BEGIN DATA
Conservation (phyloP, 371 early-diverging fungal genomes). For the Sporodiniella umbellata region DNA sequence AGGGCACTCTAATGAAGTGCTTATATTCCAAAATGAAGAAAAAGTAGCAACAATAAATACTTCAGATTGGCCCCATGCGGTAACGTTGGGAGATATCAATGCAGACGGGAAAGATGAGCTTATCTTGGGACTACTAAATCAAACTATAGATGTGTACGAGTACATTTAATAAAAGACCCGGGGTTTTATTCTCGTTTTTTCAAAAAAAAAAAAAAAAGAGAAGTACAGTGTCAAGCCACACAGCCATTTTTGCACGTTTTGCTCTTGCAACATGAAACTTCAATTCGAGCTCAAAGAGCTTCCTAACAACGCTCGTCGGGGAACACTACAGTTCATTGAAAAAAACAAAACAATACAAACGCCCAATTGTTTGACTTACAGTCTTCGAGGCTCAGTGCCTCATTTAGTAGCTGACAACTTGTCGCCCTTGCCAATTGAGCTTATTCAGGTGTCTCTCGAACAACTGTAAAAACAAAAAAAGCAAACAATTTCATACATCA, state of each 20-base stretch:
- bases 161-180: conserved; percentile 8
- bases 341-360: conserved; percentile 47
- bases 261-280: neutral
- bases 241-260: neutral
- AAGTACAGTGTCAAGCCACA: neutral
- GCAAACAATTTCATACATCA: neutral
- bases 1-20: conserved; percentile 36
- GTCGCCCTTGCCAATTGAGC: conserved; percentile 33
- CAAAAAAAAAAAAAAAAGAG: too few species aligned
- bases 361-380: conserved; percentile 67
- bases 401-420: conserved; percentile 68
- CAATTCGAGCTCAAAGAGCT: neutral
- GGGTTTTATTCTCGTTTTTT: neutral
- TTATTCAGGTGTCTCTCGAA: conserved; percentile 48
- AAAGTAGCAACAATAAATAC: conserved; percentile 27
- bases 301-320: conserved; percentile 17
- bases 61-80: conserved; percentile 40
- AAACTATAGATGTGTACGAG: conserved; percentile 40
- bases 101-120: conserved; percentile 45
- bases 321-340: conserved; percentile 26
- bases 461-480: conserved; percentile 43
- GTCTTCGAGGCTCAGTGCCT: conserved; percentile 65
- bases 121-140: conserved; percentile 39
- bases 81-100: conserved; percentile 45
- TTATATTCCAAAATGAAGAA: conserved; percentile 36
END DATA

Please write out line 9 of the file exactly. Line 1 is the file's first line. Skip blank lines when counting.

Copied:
- GTCGCCCTTGCCAATTGAGC: conserved; percentile 33